Rejected by the Los Angeles Times

On June 23, 2017, the Los Angeles Times published an op-ed titled “Is your company’s website accessible to the disabled? You’d better hope so.” The piece was mean spirited and full of inaccuracies about web accessibility.

I took the piece’s alternative facts personally because the author wrongly claimed that Bank of America, Charles Schwab, and Safeway had been sued for web accessibility. I knew better — my clients, co-counsel and I had worked with each of these companies in Structured Negotiation. I had even written about all three companies in my book, Structured Negotiation, A Winning Alternative to Lawsuits. I knew for sure that no lawsuits were filed or needed.

Along with web accessibility champion and WordPress accessibility expert Joseph O’Connor I submitted an op-ed to the LA Times trying to set the record straight about accessibility.

We were told that the paper does not publish op-eds responding to other op-eds, so we re-wrote the piece as a stand alone commentary, not referencing the original article. That too was rejected, and we were told that we could submit a letter to the editor. Joseph and I shortened up our re-written piece and submitted a letter to the editor.

We were rejected again. At least the op-ed editor was nice enough to respond to our submissions. Never did hear back about the letter to the editor.

Below you can read both the full (second) op-ed Joseph O’Connor and I wrote, as well as the abbreviated letter to the editor. Both have the same theme: Web accessibility is about people. People who cannot be part of the digital world without accessibility.

Too bad the Los Angeles Times didn’t find that story worthy of publication.

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Letter to the Editor about Web Accessibility Rejected by the LA Times

Dear Editor:

On June 11 you published an Op-Ed that demonstrates a profound misunderstanding of web accessibility and misstates facts. (Is your company’s website accessible to the disabled? You’d better hope so, June 11, 2017).

Web Accessibility is about people. More specifically, it is about making sure disabled people can use websites and mobile apps. This happens whenever technology is designed with care, according to well accepted best practices and international standards.

Web accessibility is about deaf people who need captions, veterans whose injuries prevent holding a mouse, or blind customers who listen to text instead of reading it with their eyes. It is about seniors who need to control text size and color contrast. All these people can use websites and mobile applications when they are designed with accessibility in mind.

Your op-ed writer decries lawsuits brought under the Americans with Disabilities Act when a website is not accessible. He claims a trend “began in 2000, when Bank of America became the first entity to settle a web-accessibility lawsuit.” Wrong. Bank of America worked on its accessibility initiative with its blind customers using a problem-solving strategy called Structured Negotiation; no lawsuit was needed or filed. Bank of America has been an accessibility champion since 2000.

The Op-Ed was also wrong about Safeway and Charles Schwab. They too participated in Structured Negotiation, embraced accessibility, and were not sued. The Charles Schwab negotiation began with a blind options trader, and Safeway’s path toward accessibility began in response to blind shoppers who wanted to independently order groceries through Safeway’s home delivery website. A missed market segment now finds it easier to shop on the Safeway site, trade on Schwab’s award-winning platform.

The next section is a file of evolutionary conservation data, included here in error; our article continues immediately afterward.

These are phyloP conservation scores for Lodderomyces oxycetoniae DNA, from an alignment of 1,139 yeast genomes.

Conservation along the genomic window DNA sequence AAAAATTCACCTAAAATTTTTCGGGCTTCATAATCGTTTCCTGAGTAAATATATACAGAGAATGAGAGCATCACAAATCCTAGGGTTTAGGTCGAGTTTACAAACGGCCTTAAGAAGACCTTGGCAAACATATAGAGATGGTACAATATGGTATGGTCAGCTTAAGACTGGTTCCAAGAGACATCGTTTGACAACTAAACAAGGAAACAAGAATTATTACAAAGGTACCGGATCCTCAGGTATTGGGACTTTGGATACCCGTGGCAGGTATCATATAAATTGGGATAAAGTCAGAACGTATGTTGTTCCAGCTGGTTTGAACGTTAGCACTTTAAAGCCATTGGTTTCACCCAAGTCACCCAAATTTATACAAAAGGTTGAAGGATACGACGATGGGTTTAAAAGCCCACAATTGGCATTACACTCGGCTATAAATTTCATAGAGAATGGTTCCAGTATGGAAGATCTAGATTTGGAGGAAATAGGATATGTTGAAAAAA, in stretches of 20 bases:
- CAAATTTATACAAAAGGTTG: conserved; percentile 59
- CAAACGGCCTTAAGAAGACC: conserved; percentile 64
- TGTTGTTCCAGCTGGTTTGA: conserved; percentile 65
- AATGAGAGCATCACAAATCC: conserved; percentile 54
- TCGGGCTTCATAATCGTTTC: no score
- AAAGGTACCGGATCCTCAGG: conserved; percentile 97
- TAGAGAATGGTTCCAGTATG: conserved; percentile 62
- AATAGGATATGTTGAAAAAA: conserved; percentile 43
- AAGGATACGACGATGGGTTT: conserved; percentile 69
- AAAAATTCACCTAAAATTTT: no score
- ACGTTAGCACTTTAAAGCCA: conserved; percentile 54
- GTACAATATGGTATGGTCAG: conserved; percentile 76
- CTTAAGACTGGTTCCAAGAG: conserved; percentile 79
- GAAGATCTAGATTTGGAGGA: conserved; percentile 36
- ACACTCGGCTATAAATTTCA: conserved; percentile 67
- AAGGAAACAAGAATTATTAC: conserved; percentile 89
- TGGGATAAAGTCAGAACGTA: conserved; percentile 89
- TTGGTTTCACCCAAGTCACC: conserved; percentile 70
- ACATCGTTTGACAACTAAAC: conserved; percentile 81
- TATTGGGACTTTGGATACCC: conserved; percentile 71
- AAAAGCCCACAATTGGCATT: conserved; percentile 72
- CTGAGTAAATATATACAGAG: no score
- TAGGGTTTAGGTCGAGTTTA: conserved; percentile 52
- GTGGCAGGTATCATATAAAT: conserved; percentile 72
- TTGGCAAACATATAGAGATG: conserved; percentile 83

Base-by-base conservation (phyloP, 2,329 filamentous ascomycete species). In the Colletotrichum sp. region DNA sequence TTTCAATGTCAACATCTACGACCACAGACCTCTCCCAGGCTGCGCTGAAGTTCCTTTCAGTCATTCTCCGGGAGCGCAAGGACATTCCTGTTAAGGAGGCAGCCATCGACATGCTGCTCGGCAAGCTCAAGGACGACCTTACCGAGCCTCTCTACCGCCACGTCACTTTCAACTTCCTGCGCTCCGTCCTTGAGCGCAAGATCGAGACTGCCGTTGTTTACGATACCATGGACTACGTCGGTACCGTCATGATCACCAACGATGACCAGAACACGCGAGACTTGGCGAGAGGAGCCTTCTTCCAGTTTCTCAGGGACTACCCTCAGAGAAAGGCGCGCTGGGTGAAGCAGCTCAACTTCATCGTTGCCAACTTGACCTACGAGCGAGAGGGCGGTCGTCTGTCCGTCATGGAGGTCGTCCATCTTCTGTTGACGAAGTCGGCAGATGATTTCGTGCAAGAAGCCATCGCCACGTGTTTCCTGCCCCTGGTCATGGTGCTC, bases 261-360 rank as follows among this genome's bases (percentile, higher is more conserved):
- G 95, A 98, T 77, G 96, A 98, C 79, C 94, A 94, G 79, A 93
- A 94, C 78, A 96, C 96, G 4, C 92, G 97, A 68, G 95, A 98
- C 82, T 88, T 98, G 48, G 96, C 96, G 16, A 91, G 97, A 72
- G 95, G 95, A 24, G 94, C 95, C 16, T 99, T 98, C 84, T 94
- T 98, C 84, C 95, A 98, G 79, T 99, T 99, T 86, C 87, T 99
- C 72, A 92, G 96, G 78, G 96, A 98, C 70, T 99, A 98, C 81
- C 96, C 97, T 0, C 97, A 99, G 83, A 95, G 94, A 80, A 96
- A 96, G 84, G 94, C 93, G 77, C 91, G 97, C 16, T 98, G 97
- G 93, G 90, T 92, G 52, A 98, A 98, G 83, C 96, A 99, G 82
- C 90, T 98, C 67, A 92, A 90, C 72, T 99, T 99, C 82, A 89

Earlier this month, a blind customer of a different grocery chain won the very first web accessibility trial under the Americans with Disabilities Act. The judge in that case recognized that without accessibility, the Winn-Dixie chain excluded some of its customers.

Your op-ed writer thinks that the Americans with Disabilities Act should not apply to websites “because websites are connected to the global economy.” Of course they are, and so is accessibility. That’s why major international technology companies – including Microsoft, Apple, and Google – have made significant commitments to accessibility.

These companies are part of an international drive for accessible technology, spearheaded by advocates around the globe as well as governments, NGO’s, education organizations and private companies. The movement recognizes the importance of accessibility for everyone.

In the 21st century, life happens online and on our mobile devices. Without accessibility we tell disabled people they don’t belong here; tell seniors they can’t be part of the national conversation. The absence of accessibility prevents businesses from increasing revenues, governments from serving the public.

Luckily, the international movement for accessibility is strong and growing and won’t let that happen.

Signed — Lainey Feingold and Joseph Karr O’Connor

Web Accessibility Op-Ed Rejected by the LA Times: Web Accessibility is about People

Web accessibility is about people. The blind business owner selling her jewelry online, the disabled veteran who can’t hold a mouse, the deaf student assigned videos, the forgetful senior. These people can make sales, find a doctor, get a good grade, and fill out a form if care is taken in creating web sites, apps, and other technologies.

Blind baseball fans love Major League Baseball’s award winning site and mobile app because MLB has chosen to embrace accessibility and include blind fans in all its digital baseball offerings.